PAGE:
Development Process: Ideation and Prototyping

What Lies Underneath is a small narrative game built using the Bitsy game maker (created by Adam Le Doux), an open source tool designed to be simple enough for just about anyone to make their own games.

I’m sure I would have sat on the idea and pondered it for a much longer time, if not for the Greenlight Jam. The jam is designed to have participants work through each stage of the game development process — from ideation to prototyping, production, and release of the final product.

Thus far, I’ve worked through the first two stages, ideation and prototyping, for the game, which I’ll share a little about here.

Ideation Sprint

Research — One of the first things I did upon deciding to make a Bitsy game was to play a ton of Bitsy games to see what creative ways other designers have used the system — and what I might be able to pull off myself. I was duly impressed with the amount of wonderfully innovative stories that folks have told using the system.

I’ve created a list of the many Bitsy games that I particularly loved, and here are a few that I found inspiring when coming up with my own concept:

  • Seven Things I Mistake for My Cat by anna anthropy – Hiding areas of the map from the player to create a sense of mystery.
  • rain by Sean – The use of repetition to tell a compelling story.
  • Diplomat Simulator by WJHolly – The use of repetition and changing background elements to support the narrative experience.
  • Mistakes by thisisstar – Cutting to close-up images to evoke a particular moment or feeling.

Choosing the Concept — Going into the jam, two concepts immediately came into mind.

  1. A woman wanders into the woods and meets fairies. Not the nice kind of fairies, mind you. The wicked and dangerous kind of fairies.

  2. A woman returns to her family home after her sister’s death. Once there, she begins seeing the ghost of her sister and finds herself stalked by a monster at night.

After conducting my research into the vast variety of Bitsy games, I gained a better sense of how I might tell each of these stories — and as a result, which of the stories I wanted to tell.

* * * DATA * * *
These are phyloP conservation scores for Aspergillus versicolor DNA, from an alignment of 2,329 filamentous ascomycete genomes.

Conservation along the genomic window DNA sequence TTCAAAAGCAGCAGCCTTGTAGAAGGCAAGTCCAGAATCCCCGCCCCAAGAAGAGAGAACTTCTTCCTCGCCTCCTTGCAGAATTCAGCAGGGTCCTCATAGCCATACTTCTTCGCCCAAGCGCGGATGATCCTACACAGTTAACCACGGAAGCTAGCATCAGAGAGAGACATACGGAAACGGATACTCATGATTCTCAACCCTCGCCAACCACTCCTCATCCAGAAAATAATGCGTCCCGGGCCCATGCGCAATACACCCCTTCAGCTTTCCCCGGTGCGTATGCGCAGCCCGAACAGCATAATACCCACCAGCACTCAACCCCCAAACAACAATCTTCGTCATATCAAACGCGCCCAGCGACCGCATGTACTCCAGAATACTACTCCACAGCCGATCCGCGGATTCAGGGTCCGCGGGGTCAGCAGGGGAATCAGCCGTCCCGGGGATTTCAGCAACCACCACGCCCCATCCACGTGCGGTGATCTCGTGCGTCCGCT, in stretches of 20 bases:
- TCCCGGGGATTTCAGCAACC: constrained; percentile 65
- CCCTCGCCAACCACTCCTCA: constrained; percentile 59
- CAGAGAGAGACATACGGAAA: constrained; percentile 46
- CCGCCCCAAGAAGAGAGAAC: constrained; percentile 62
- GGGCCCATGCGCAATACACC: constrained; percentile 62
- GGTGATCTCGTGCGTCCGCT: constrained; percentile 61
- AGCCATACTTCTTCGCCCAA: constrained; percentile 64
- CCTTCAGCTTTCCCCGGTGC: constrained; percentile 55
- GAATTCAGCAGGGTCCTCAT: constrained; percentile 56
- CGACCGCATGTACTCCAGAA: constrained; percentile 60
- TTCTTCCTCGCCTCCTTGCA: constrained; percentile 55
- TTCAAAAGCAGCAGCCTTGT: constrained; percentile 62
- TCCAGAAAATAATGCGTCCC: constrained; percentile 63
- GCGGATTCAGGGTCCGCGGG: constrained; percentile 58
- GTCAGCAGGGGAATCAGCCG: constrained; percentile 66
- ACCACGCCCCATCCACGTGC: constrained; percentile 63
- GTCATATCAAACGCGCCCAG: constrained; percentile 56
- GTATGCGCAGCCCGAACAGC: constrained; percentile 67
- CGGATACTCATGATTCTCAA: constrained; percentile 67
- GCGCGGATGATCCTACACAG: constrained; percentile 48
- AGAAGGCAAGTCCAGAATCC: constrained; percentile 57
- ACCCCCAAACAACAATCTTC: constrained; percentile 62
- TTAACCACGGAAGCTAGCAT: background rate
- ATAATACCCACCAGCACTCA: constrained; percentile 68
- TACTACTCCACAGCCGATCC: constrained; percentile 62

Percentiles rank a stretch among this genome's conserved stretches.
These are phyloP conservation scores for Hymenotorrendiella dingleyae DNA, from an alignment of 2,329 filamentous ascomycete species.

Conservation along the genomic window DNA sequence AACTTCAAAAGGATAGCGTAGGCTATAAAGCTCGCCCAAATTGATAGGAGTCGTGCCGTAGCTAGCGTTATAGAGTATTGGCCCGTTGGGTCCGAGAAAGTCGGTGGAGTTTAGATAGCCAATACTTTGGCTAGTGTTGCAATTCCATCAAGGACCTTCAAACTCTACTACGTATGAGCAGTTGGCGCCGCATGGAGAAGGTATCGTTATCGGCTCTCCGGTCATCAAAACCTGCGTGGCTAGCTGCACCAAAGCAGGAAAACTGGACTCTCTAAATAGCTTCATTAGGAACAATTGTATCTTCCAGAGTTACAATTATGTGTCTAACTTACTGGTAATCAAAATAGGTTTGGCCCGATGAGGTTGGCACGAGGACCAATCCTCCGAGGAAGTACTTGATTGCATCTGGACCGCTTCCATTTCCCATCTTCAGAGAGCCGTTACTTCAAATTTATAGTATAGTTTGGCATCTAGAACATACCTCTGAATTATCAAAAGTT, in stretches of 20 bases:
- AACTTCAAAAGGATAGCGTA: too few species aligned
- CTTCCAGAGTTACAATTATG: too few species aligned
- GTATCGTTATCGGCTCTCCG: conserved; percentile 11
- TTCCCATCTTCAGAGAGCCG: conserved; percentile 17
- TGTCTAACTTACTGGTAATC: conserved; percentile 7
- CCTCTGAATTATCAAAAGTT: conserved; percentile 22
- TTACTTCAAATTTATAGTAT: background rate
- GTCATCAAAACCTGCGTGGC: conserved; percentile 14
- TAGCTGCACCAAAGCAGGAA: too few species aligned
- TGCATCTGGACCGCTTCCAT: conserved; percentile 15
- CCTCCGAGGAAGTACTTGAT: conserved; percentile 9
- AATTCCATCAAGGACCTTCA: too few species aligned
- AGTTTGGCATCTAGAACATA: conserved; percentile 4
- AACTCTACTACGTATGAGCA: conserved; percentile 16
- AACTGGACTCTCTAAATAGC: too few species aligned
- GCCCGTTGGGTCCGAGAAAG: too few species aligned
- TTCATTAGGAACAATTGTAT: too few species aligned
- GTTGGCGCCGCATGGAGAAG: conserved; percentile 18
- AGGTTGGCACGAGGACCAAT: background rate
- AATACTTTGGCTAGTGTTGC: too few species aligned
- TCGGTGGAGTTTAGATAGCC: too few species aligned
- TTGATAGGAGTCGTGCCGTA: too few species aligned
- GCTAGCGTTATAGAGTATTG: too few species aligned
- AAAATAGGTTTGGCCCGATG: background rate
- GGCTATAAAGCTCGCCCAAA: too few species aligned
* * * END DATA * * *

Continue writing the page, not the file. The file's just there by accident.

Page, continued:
The final decision, therefore, was to go with concept No. 2.

Building a Functionalities Prototype — The final and possibly most important step of the ideation process was to develop a functionalities prototype (available at the end of this post). Essentially, I dove straight into the Bitsy game maker and worked with the tool to see what I could pull off with it. This included creating several rooms, hiding areas on the map, making entrances and exits between rooms, developing variables in the form of locked doors, and so on.

Creating the functionalities prototype helped me quickly understand how long it would take to implement various aspects of the game — and as a result helped me determine its scope.

In this case, I realized that trying to include the monster with the storyline (as I currently planned) would have doubled how long it would take to make the game. So, I removed that aspect from the story concept.

Prototyping Sprint

The second stage of the Greenlight Jam involved developing a prototype for the game that would highlight the gameplay, art, and/or other elements of the game. This can be accomplished a number of ways, but I decided to go with creating a vertical slice of the game — essentially the first level (or “day” might be more accurate, as it occurs in this game).

  1. Drafted the text for the first level of the game, introducing the characters and world and setting up the heart of the storyline.

  2. Created the art and main areas of the game using Bitsy maker. This was a delightful aspect of the development process, as I got to learn how to make a new kind of art.

I’ve been sketching and making art since I was a kid, but pixel art was new to me. Before starting in, I went back to the Bitsy games I played before and examined how they achieved their various effects.

The process of creating visual elements block-by-block in a modular fashion involved a bit of trial and error, but turned out to be surprisingly intuitive for me. And I’m pretty happy with how the rooms turned out.

The final close-up visual (which I’m calling a cut scene) was created by sketching out the concept by hand and then processed it into pixel art using pixsy.

3 – Implemented the narrative and game elements into the game maker, combining all I learned into a finished, playable prototype that highlights the first section of the game. The vertical slice prototype is also available to download below.

Next Steps

With the ideation and prototyping stages of the Greenlight Jam completed, it’s on to the Production. Over the next eleven days, I’ll be drafting and implementing the final game — following by polishing and the catching of bugs prior to release.

I’m excited about this game and the creepy story it’s trying to tell. And hopefully, once it’s done, others will be excited about it, too.


What Lies Underneath-Ideation.pdf 4 MB
May 21, 2022
Functionalities Prototype.html 205 kB
May 23, 2022
what_lies_underneath__prototype_.html 247 kB
May 29, 2022

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Thanks so much for the shout out! Glad you liked it.

My pleasure!